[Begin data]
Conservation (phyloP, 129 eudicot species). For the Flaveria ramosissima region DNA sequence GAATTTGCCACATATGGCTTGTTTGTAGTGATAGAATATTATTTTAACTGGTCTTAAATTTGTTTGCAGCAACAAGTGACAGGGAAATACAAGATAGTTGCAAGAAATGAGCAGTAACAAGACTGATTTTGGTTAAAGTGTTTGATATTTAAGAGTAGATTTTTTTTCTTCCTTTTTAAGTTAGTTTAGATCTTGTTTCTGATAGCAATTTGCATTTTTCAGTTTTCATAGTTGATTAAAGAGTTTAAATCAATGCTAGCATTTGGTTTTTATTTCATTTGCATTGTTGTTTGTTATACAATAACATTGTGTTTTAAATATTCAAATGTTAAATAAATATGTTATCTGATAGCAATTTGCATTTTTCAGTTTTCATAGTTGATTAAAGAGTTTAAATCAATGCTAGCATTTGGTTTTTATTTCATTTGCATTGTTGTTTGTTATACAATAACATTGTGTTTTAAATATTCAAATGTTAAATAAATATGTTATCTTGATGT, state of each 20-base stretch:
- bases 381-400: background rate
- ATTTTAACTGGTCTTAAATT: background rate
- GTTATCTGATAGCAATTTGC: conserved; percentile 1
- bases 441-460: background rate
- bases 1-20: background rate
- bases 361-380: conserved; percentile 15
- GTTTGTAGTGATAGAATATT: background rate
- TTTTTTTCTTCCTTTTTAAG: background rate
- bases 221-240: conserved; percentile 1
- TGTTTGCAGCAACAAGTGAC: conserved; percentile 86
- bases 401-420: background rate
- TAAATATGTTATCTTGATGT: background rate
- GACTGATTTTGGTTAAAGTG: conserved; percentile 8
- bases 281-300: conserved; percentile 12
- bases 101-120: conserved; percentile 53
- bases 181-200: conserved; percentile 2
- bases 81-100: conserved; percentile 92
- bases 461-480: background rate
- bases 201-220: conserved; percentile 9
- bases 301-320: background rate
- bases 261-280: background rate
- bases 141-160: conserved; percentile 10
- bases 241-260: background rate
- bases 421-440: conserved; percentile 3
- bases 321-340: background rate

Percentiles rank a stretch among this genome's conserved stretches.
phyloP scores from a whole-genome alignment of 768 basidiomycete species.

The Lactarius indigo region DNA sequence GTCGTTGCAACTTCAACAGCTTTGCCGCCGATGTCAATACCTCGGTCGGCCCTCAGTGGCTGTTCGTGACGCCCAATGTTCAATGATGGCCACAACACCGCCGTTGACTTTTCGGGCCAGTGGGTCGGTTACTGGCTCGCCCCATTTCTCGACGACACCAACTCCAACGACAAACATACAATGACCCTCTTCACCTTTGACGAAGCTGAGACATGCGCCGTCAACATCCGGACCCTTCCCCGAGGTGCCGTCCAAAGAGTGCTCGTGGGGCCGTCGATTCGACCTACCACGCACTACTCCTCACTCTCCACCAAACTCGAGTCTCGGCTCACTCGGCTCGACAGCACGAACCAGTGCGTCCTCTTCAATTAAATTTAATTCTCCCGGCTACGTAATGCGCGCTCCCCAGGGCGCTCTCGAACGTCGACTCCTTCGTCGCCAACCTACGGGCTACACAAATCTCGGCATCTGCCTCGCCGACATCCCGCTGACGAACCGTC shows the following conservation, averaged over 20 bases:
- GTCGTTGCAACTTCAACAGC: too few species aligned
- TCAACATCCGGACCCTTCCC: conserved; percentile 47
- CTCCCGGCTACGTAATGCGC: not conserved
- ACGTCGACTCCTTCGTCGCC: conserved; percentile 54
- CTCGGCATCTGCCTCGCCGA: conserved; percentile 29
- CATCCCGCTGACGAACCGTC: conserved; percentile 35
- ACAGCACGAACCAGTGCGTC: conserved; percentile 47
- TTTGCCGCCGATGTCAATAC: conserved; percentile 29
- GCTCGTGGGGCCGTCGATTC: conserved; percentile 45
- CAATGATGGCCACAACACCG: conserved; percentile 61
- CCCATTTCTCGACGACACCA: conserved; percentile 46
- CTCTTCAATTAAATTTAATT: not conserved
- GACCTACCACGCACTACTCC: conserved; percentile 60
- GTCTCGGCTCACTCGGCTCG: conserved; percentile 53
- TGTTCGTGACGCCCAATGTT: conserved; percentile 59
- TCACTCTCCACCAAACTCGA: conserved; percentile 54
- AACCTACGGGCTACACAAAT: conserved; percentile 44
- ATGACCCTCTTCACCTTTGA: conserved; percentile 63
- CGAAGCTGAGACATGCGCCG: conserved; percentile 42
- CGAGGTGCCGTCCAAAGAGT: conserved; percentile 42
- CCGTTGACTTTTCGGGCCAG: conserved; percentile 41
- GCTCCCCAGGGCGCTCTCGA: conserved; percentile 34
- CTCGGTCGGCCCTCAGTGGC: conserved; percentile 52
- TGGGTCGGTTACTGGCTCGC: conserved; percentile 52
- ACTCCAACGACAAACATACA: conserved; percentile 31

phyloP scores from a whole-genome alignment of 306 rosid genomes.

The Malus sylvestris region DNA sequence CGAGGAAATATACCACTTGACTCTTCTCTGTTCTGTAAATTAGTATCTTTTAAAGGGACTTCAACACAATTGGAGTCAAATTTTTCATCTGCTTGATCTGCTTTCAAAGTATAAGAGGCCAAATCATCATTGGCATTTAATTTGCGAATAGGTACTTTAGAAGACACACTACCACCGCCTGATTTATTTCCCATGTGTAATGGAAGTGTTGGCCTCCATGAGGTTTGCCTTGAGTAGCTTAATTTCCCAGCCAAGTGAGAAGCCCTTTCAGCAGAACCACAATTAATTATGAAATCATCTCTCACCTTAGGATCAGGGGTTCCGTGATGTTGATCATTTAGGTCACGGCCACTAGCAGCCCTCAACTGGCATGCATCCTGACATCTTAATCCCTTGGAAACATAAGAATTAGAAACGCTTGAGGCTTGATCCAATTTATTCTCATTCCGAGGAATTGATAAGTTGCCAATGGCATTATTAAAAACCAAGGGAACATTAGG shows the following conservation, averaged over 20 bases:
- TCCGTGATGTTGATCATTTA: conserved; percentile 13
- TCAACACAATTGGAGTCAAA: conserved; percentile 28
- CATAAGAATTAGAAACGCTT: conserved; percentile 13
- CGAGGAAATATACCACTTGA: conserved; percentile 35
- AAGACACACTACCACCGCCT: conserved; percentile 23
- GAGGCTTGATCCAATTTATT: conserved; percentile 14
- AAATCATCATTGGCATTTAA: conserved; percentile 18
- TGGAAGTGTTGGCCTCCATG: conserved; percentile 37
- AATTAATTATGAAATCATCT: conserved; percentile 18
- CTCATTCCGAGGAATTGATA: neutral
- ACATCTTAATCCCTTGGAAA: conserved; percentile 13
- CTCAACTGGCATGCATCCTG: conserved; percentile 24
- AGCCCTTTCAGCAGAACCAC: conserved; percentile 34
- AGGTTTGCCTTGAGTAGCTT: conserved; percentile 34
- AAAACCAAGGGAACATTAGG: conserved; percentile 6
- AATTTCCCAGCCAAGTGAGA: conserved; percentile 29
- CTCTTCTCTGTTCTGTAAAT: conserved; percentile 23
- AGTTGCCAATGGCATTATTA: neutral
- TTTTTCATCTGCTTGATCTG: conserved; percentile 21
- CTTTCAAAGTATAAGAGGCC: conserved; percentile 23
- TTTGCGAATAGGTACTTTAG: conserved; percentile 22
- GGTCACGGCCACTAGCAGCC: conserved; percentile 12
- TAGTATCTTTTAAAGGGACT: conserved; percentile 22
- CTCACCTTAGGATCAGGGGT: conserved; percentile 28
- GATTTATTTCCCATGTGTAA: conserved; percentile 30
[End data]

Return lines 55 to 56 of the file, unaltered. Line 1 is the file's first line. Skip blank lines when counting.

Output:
phyloP scores from a whole-genome alignment of 306 rosid genomes.

The Malus sylvestris region DNA sequence CGAGGAAATATACCACTTGACTCTTCTCTGTTCTGTAAATTAGTATCTTTTAAAGGGACTTCAACACAATTGGAGTCAAATTTTTCATCTGCTTGATCTGCTTTCAAAGTATAAGAGGCCAAATCATCATTGGCATTTAATTTGCGAATAGGTACTTTAGAAGACACACTACCACCGCCTGATTTATTTCCCATGTGTAATGGAAGTGTTGGCCTCCATGAGGTTTGCCTTGAGTAGCTTAATTTCCCAGCCAAGTGAGAAGCCCTTTCAGCAGAACCACAATTAATTATGAAATCATCTCTCACCTTAGGATCAGGGGTTCCGTGATGTTGATCATTTAGGTCACGGCCACTAGCAGCCCTCAACTGGCATGCATCCTGACATCTTAATCCCTTGGAAACATAAGAATTAGAAACGCTTGAGGCTTGATCCAATTTATTCTCATTCCGAGGAATTGATAAGTTGCCAATGGCATTATTAAAAACCAAGGGAACATTAGG shows the following conservation, averaged over 20 bases: